Santiago Alberto Vargas Nino, Colombia
July 17 marked the celebration of the Day of International Criminal Justice. On this very special occasion, participants at The Hague Symposium on Post-Conflict Transitions and International Justice organized by the International Peace and Security Institute had the honour to receive Mrs. Shamila Batohi, senior legal advisor to the Prosecutor of the International Criminal Court. In a thought provoking session, Mrs. Batohi took a group of 36 peaceleaders eager to learn more about the functioning of the first permanent international criminal tribunal through a journey that covered the origins of the Court, its mandate and operation, as well as a balance of the Court’s activities.
Established at the Rome Conference of 1998,the Court counts with the support of 122 States Parties and it has studied situations in the Central African Republic, the Democratic Republic of the Congo, the Ivory Coast, Kenya, Libya, Mali, Sudan, and Uganda. Six of these situations were referred by the States themselves, two of them were initiated upon requests made by the Security Council, and the remaining two were the consequence of the Prosecutor’s proprio motu powers. The Court is also conducting preliminary investigations on a wide set of contexts, ranging from the internal armed conflict in the Republic of Colombia, where positive complementarity has proven fundamental in state capacity building and legislative efforts to fight impunity, to Afghanistan, Guinea, and Ukraine.
Mrs. Batohi’s presentation further dealt with some of the most controversial aspects of the Court’s work such as its alleged African bias, the Court’s relationship with the United Nation’s Security Council, and the fact that powerful states have not ratified the Rome Statute in a way that inspired and challenged them to continue the pursuit of an international justice that is universal, fair, and continuously evolving.
After a very productive session, peaceleaders were asked to provide legal advice to the Office of the Prosecutor in a stimulating practical exercise that faced them with the question of whether to request the initiation of a formal investigation in Ukraine. Students not only had to answer questions related to the legal framework of the Court but they were also challenged to foresee political outcomes and consequences of its decision to intervene in a particular scenario. This tested the participants’ ability to work together in a multidisciplinary context and to exercise their capacity to reach agreements in a less-than-ideal situation to better suit the interests of justice.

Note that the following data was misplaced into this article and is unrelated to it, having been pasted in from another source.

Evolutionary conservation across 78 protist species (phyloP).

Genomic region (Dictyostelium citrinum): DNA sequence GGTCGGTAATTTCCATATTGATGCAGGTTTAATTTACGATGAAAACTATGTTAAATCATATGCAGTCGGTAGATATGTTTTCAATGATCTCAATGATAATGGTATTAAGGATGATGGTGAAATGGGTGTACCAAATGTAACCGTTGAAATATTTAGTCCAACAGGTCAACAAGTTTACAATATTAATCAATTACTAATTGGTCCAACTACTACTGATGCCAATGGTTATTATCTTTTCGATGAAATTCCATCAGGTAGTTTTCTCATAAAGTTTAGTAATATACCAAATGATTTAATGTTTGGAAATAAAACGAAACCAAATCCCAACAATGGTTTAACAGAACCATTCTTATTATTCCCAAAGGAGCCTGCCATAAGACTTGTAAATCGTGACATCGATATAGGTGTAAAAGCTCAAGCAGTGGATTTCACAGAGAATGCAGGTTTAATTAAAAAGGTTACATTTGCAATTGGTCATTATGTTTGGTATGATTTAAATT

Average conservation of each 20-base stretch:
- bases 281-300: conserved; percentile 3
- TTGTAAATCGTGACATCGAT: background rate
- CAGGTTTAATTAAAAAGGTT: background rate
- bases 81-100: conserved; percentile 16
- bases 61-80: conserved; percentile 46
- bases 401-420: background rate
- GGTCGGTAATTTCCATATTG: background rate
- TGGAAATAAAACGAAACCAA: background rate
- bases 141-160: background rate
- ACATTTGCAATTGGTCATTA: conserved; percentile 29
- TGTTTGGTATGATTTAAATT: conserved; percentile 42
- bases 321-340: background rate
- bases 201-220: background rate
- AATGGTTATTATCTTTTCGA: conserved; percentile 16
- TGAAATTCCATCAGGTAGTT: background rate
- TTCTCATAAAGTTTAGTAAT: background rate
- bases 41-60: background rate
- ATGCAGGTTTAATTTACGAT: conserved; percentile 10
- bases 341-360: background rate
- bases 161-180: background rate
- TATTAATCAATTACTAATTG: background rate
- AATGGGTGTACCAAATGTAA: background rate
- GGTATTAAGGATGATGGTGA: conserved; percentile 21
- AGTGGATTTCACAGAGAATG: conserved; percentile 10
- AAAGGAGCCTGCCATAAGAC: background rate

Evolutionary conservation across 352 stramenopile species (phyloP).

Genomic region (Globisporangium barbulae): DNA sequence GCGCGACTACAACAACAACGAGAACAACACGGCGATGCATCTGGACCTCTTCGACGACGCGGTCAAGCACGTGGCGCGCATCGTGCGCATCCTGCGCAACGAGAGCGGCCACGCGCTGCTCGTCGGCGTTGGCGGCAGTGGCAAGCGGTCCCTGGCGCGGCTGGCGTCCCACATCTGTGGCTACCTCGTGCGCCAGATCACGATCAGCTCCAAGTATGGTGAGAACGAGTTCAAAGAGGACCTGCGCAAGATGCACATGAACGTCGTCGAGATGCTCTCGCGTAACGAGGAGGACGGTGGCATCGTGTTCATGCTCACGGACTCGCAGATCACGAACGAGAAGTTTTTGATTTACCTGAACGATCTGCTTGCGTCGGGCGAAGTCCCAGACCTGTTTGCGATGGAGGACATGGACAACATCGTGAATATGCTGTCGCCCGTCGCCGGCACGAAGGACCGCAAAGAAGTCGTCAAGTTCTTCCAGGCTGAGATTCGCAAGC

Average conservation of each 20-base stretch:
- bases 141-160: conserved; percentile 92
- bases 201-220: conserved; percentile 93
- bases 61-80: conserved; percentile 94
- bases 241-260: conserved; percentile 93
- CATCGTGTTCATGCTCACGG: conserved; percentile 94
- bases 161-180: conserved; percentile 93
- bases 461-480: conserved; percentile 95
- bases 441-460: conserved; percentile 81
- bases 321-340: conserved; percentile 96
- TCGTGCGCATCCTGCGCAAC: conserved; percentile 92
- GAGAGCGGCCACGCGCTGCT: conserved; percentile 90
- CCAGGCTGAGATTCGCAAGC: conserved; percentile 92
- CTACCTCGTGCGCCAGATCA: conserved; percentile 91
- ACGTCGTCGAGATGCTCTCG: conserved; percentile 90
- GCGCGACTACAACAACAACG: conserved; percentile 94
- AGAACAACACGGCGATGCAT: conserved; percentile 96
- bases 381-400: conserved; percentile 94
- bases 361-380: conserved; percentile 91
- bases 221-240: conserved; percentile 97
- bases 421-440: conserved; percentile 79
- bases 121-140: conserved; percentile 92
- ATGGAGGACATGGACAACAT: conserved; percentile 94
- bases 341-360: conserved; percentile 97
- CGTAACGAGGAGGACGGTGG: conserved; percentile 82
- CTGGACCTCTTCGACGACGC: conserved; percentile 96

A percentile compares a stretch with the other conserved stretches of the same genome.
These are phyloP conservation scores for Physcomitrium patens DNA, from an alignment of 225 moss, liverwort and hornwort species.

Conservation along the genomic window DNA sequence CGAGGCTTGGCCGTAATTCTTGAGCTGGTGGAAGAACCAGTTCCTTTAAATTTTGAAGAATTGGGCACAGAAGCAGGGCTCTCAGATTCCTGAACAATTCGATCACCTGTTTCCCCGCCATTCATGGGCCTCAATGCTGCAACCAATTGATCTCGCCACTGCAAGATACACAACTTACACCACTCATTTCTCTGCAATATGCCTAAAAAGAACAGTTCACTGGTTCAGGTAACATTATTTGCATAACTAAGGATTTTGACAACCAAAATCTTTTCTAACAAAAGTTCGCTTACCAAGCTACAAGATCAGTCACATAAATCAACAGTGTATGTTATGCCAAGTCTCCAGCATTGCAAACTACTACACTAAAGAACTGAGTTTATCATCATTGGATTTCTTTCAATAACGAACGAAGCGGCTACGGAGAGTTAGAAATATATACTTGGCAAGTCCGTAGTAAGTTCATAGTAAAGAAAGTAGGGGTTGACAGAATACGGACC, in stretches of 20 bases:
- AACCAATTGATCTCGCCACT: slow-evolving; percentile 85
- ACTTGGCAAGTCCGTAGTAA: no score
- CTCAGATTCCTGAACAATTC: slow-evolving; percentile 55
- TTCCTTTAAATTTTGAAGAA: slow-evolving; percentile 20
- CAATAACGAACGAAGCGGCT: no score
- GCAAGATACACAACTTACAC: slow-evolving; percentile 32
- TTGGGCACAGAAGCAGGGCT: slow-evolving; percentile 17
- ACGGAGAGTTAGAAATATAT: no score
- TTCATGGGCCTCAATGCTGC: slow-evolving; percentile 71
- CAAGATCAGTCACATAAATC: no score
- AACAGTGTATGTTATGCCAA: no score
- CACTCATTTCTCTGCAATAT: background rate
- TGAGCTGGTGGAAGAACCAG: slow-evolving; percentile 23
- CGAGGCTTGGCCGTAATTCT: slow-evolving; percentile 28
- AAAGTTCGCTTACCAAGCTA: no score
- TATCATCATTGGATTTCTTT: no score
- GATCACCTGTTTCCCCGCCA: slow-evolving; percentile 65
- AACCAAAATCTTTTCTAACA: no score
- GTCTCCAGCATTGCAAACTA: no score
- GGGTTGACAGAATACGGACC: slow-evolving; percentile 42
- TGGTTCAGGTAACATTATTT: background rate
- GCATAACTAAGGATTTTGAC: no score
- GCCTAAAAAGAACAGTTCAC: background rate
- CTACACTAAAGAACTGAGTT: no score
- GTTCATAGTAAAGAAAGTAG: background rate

As the fourth day of the Symposium on Post-Conflict Transitions and International Justice was coming to an end at The Hague a horrific and unsettling event was confirmed: Malaysia Airlines flight MH17, en route from Schiphol international airport to Kuala Lumpur, crashed in Ukrainian territory. The lives of 295 people were claimed by this tragedy and allegations that the civilian flight was shot down by pro-Russian militias operating in Donetsk have spread, causing an even more acute sense of despair. This event occurred only hours after an Israeli missile extinguished four little children in Gaza and an airstrike cost the lives of other three infants, raising the death toll above 200 people in nine days of intense cross-fire. The suffering of those who were related to the victims, regardless of their nationality, ethnicity, religion or location, shakes my conscience and I cannot withhold my words of condolence and solidarity. My heart goes to all of them in hopes that they will find the strength and wisdom to overcome these shattering events.
The downing of flight MH17 and the on-going murder of civilians in Gaza stand as cruel reminders of the very real threats that armed conflicts of any nature pose to the delicate mosaic of peoples around the world. It is also a call for a deeper international commitment with a set of values that would prevent the occurrence of these heinous acts and assure that their perpetrators will face prosecution. On this date, July 17 2014, we need to go beyond acknowledging that justice matters. Today, on international criminal justice day, we need to commit ourselves to its realization.